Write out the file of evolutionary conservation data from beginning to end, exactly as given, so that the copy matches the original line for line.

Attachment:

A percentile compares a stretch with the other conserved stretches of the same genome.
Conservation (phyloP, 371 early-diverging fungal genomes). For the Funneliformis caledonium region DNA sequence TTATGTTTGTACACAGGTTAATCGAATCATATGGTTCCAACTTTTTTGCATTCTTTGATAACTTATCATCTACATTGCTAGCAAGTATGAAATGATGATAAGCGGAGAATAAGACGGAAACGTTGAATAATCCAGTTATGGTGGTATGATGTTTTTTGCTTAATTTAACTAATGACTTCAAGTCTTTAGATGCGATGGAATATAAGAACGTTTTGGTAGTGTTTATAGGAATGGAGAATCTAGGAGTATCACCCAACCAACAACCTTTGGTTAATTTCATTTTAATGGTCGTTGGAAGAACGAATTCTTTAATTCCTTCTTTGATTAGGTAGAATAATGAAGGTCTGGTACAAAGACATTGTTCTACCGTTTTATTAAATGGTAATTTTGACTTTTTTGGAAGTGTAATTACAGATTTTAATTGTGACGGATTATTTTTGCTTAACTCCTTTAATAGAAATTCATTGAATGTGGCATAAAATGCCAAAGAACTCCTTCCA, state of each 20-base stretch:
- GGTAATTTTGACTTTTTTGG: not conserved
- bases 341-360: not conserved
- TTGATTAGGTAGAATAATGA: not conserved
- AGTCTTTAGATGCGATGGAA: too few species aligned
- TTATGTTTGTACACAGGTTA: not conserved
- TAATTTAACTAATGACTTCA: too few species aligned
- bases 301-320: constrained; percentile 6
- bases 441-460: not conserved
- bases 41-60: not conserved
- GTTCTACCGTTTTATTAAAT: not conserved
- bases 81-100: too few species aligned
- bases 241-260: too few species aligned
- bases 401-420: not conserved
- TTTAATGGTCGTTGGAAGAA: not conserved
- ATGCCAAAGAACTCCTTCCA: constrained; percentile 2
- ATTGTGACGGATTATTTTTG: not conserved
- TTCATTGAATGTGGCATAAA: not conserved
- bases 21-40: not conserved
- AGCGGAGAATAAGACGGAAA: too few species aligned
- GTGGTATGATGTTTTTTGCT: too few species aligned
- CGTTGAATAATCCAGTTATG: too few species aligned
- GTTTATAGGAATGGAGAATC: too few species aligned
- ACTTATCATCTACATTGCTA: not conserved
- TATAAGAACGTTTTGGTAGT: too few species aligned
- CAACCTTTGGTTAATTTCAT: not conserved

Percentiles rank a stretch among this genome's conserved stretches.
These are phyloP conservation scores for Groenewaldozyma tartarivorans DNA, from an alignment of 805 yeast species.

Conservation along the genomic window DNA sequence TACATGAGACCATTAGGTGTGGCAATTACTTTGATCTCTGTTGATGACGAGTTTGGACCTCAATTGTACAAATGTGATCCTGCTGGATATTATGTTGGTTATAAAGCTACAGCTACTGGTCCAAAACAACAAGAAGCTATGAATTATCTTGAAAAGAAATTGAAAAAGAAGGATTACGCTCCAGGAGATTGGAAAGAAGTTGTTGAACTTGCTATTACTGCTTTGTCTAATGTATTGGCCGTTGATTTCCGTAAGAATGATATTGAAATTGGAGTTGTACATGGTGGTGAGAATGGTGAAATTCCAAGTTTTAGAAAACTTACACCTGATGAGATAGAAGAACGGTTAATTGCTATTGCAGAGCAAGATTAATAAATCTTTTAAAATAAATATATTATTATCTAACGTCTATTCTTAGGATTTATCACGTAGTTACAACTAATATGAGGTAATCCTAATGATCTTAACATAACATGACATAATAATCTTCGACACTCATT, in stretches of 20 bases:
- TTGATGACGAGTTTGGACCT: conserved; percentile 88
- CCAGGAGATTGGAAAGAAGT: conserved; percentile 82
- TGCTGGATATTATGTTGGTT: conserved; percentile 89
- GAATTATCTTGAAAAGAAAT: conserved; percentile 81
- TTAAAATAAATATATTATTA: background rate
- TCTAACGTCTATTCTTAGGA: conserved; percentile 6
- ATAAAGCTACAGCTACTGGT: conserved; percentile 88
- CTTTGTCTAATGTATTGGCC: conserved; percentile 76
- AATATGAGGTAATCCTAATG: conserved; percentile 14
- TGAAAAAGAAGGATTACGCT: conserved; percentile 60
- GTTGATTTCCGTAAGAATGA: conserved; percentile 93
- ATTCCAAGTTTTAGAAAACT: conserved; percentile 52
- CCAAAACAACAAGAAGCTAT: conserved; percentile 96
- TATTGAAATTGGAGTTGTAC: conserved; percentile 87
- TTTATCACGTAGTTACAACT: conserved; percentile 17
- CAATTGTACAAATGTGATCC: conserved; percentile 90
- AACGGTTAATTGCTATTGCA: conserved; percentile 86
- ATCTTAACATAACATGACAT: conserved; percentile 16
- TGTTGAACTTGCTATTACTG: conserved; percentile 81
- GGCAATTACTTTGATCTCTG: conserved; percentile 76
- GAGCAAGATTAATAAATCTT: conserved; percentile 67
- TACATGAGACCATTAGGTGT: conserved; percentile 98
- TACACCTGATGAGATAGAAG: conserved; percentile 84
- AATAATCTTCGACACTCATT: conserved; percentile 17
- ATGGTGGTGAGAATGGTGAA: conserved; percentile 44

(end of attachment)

A percentile compares a stretch with the other conserved stretches of the same genome.
Conservation (phyloP, 371 early-diverging fungal genomes). For the Funneliformis caledonium region DNA sequence TTATGTTTGTACACAGGTTAATCGAATCATATGGTTCCAACTTTTTTGCATTCTTTGATAACTTATCATCTACATTGCTAGCAAGTATGAAATGATGATAAGCGGAGAATAAGACGGAAACGTTGAATAATCCAGTTATGGTGGTATGATGTTTTTTGCTTAATTTAACTAATGACTTCAAGTCTTTAGATGCGATGGAATATAAGAACGTTTTGGTAGTGTTTATAGGAATGGAGAATCTAGGAGTATCACCCAACCAACAACCTTTGGTTAATTTCATTTTAATGGTCGTTGGAAGAACGAATTCTTTAATTCCTTCTTTGATTAGGTAGAATAATGAAGGTCTGGTACAAAGACATTGTTCTACCGTTTTATTAAATGGTAATTTTGACTTTTTTGGAAGTGTAATTACAGATTTTAATTGTGACGGATTATTTTTGCTTAACTCCTTTAATAGAAATTCATTGAATGTGGCATAAAATGCCAAAGAACTCCTTCCA, state of each 20-base stretch:
- GGTAATTTTGACTTTTTTGG: not conserved
- bases 341-360: not conserved
- TTGATTAGGTAGAATAATGA: not conserved
- AGTCTTTAGATGCGATGGAA: too few species aligned
- TTATGTTTGTACACAGGTTA: not conserved
- TAATTTAACTAATGACTTCA: too few species aligned
- bases 301-320: constrained; percentile 6
- bases 441-460: not conserved
- bases 41-60: not conserved
- GTTCTACCGTTTTATTAAAT: not conserved
- bases 81-100: too few species aligned
- bases 241-260: too few species aligned
- bases 401-420: not conserved
- TTTAATGGTCGTTGGAAGAA: not conserved
- ATGCCAAAGAACTCCTTCCA: constrained; percentile 2
- ATTGTGACGGATTATTTTTG: not conserved
- TTCATTGAATGTGGCATAAA: not conserved
- bases 21-40: not conserved
- AGCGGAGAATAAGACGGAAA: too few species aligned
- GTGGTATGATGTTTTTTGCT: too few species aligned
- CGTTGAATAATCCAGTTATG: too few species aligned
- GTTTATAGGAATGGAGAATC: too few species aligned
- ACTTATCATCTACATTGCTA: not conserved
- TATAAGAACGTTTTGGTAGT: too few species aligned
- CAACCTTTGGTTAATTTCAT: not conserved

Percentiles rank a stretch among this genome's conserved stretches.
These are phyloP conservation scores for Groenewaldozyma tartarivorans DNA, from an alignment of 805 yeast species.

Conservation along the genomic window DNA sequence TACATGAGACCATTAGGTGTGGCAATTACTTTGATCTCTGTTGATGACGAGTTTGGACCTCAATTGTACAAATGTGATCCTGCTGGATATTATGTTGGTTATAAAGCTACAGCTACTGGTCCAAAACAACAAGAAGCTATGAATTATCTTGAAAAGAAATTGAAAAAGAAGGATTACGCTCCAGGAGATTGGAAAGAAGTTGTTGAACTTGCTATTACTGCTTTGTCTAATGTATTGGCCGTTGATTTCCGTAAGAATGATATTGAAATTGGAGTTGTACATGGTGGTGAGAATGGTGAAATTCCAAGTTTTAGAAAACTTACACCTGATGAGATAGAAGAACGGTTAATTGCTATTGCAGAGCAAGATTAATAAATCTTTTAAAATAAATATATTATTATCTAACGTCTATTCTTAGGATTTATCACGTAGTTACAACTAATATGAGGTAATCCTAATGATCTTAACATAACATGACATAATAATCTTCGACACTCATT, in stretches of 20 bases:
- TTGATGACGAGTTTGGACCT: conserved; percentile 88
- CCAGGAGATTGGAAAGAAGT: conserved; percentile 82
- TGCTGGATATTATGTTGGTT: conserved; percentile 89
- GAATTATCTTGAAAAGAAAT: conserved; percentile 81
- TTAAAATAAATATATTATTA: background rate
- TCTAACGTCTATTCTTAGGA: conserved; percentile 6
- ATAAAGCTACAGCTACTGGT: conserved; percentile 88
- CTTTGTCTAATGTATTGGCC: conserved; percentile 76
- AATATGAGGTAATCCTAATG: conserved; percentile 14
- TGAAAAAGAAGGATTACGCT: conserved; percentile 60
- GTTGATTTCCGTAAGAATGA: conserved; percentile 93
- ATTCCAAGTTTTAGAAAACT: conserved; percentile 52
- CCAAAACAACAAGAAGCTAT: conserved; percentile 96
- TATTGAAATTGGAGTTGTAC: conserved; percentile 87
- TTTATCACGTAGTTACAACT: conserved; percentile 17
- CAATTGTACAAATGTGATCC: conserved; percentile 90
- AACGGTTAATTGCTATTGCA: conserved; percentile 86
- ATCTTAACATAACATGACAT: conserved; percentile 16
- TGTTGAACTTGCTATTACTG: conserved; percentile 81
- GGCAATTACTTTGATCTCTG: conserved; percentile 76
- GAGCAAGATTAATAAATCTT: conserved; percentile 67
- TACATGAGACCATTAGGTGT: conserved; percentile 98
- TACACCTGATGAGATAGAAG: conserved; percentile 84
- AATAATCTTCGACACTCATT: conserved; percentile 17
- ATGGTGGTGAGAATGGTGAA: conserved; percentile 44